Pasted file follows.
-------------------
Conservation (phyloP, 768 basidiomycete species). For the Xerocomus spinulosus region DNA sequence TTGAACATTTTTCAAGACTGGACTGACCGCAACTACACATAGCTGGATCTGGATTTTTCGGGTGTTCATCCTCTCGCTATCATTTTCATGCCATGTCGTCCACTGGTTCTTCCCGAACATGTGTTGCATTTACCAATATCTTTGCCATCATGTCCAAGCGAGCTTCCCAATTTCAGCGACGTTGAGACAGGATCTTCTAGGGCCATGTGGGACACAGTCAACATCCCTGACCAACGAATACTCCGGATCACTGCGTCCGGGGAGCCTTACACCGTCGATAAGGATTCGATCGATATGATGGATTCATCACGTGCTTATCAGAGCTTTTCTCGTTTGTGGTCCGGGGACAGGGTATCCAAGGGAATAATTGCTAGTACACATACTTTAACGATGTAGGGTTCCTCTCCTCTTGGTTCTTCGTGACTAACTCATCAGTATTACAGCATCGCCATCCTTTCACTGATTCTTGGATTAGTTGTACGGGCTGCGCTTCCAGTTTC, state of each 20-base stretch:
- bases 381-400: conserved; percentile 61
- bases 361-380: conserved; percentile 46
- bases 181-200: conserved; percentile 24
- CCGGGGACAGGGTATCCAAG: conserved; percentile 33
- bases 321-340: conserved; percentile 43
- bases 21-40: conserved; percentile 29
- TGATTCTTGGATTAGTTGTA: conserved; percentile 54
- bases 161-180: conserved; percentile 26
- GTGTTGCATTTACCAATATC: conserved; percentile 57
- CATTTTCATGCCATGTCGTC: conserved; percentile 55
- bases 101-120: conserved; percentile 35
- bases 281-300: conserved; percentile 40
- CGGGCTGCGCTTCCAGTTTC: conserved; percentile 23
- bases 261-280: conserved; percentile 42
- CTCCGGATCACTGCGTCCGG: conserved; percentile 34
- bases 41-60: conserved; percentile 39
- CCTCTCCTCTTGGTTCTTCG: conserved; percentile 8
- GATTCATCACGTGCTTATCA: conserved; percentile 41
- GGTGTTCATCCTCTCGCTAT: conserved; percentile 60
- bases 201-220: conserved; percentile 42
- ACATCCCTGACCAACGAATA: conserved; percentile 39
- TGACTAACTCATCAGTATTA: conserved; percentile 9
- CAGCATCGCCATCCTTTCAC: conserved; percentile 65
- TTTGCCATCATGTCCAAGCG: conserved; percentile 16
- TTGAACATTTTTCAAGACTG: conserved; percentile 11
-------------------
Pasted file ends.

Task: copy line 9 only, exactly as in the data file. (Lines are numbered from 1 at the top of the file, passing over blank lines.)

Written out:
- bases 161-180: conserved; percentile 26